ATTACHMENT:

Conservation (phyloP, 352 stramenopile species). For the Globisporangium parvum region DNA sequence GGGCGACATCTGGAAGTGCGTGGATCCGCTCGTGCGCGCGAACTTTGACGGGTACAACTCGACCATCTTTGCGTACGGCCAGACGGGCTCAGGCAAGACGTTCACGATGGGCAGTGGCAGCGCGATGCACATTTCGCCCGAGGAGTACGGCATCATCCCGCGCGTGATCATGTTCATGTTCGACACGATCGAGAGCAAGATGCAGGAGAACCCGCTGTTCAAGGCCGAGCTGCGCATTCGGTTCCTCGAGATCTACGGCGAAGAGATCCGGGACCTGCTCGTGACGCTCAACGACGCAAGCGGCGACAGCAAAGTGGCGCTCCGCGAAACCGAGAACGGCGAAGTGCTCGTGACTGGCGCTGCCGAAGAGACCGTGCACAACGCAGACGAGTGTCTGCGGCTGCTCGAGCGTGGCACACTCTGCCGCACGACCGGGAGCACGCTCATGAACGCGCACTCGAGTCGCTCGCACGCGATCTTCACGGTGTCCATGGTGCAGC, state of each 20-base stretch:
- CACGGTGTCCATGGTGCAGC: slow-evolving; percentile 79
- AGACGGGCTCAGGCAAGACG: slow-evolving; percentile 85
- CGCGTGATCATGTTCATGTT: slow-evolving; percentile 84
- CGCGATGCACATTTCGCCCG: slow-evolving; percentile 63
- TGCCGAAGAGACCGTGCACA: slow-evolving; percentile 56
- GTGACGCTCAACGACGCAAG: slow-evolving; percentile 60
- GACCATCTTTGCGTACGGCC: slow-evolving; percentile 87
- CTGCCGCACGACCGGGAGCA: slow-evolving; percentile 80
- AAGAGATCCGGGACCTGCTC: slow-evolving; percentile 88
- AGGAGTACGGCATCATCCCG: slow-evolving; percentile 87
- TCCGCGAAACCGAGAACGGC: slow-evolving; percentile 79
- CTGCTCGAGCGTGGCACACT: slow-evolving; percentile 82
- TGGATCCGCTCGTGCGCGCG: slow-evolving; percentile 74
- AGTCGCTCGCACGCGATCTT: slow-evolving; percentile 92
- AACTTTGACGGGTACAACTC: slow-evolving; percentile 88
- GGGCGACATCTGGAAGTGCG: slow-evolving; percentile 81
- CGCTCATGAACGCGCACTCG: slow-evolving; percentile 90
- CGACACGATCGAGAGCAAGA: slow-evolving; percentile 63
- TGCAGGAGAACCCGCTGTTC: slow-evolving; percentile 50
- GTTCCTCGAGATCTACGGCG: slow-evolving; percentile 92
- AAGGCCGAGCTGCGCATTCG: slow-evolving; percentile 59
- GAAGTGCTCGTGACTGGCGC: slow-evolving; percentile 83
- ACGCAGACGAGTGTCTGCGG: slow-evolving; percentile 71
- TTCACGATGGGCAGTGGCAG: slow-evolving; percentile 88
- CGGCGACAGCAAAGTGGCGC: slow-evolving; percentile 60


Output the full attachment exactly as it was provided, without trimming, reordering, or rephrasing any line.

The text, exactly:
Conservation (phyloP, 352 stramenopile species). For the Globisporangium parvum region DNA sequence GGGCGACATCTGGAAGTGCGTGGATCCGCTCGTGCGCGCGAACTTTGACGGGTACAACTCGACCATCTTTGCGTACGGCCAGACGGGCTCAGGCAAGACGTTCACGATGGGCAGTGGCAGCGCGATGCACATTTCGCCCGAGGAGTACGGCATCATCCCGCGCGTGATCATGTTCATGTTCGACACGATCGAGAGCAAGATGCAGGAGAACCCGCTGTTCAAGGCCGAGCTGCGCATTCGGTTCCTCGAGATCTACGGCGAAGAGATCCGGGACCTGCTCGTGACGCTCAACGACGCAAGCGGCGACAGCAAAGTGGCGCTCCGCGAAACCGAGAACGGCGAAGTGCTCGTGACTGGCGCTGCCGAAGAGACCGTGCACAACGCAGACGAGTGTCTGCGGCTGCTCGAGCGTGGCACACTCTGCCGCACGACCGGGAGCACGCTCATGAACGCGCACTCGAGTCGCTCGCACGCGATCTTCACGGTGTCCATGGTGCAGC, state of each 20-base stretch:
- CACGGTGTCCATGGTGCAGC: slow-evolving; percentile 79
- AGACGGGCTCAGGCAAGACG: slow-evolving; percentile 85
- CGCGTGATCATGTTCATGTT: slow-evolving; percentile 84
- CGCGATGCACATTTCGCCCG: slow-evolving; percentile 63
- TGCCGAAGAGACCGTGCACA: slow-evolving; percentile 56
- GTGACGCTCAACGACGCAAG: slow-evolving; percentile 60
- GACCATCTTTGCGTACGGCC: slow-evolving; percentile 87
- CTGCCGCACGACCGGGAGCA: slow-evolving; percentile 80
- AAGAGATCCGGGACCTGCTC: slow-evolving; percentile 88
- AGGAGTACGGCATCATCCCG: slow-evolving; percentile 87
- TCCGCGAAACCGAGAACGGC: slow-evolving; percentile 79
- CTGCTCGAGCGTGGCACACT: slow-evolving; percentile 82
- TGGATCCGCTCGTGCGCGCG: slow-evolving; percentile 74
- AGTCGCTCGCACGCGATCTT: slow-evolving; percentile 92
- AACTTTGACGGGTACAACTC: slow-evolving; percentile 88
- GGGCGACATCTGGAAGTGCG: slow-evolving; percentile 81
- CGCTCATGAACGCGCACTCG: slow-evolving; percentile 90
- CGACACGATCGAGAGCAAGA: slow-evolving; percentile 63
- TGCAGGAGAACCCGCTGTTC: slow-evolving; percentile 50
- GTTCCTCGAGATCTACGGCG: slow-evolving; percentile 92
- AAGGCCGAGCTGCGCATTCG: slow-evolving; percentile 59
- GAAGTGCTCGTGACTGGCGC: slow-evolving; percentile 83
- ACGCAGACGAGTGTCTGCGG: slow-evolving; percentile 71
- TTCACGATGGGCAGTGGCAG: slow-evolving; percentile 88
- CGGCGACAGCAAAGTGGCGC: slow-evolving; percentile 60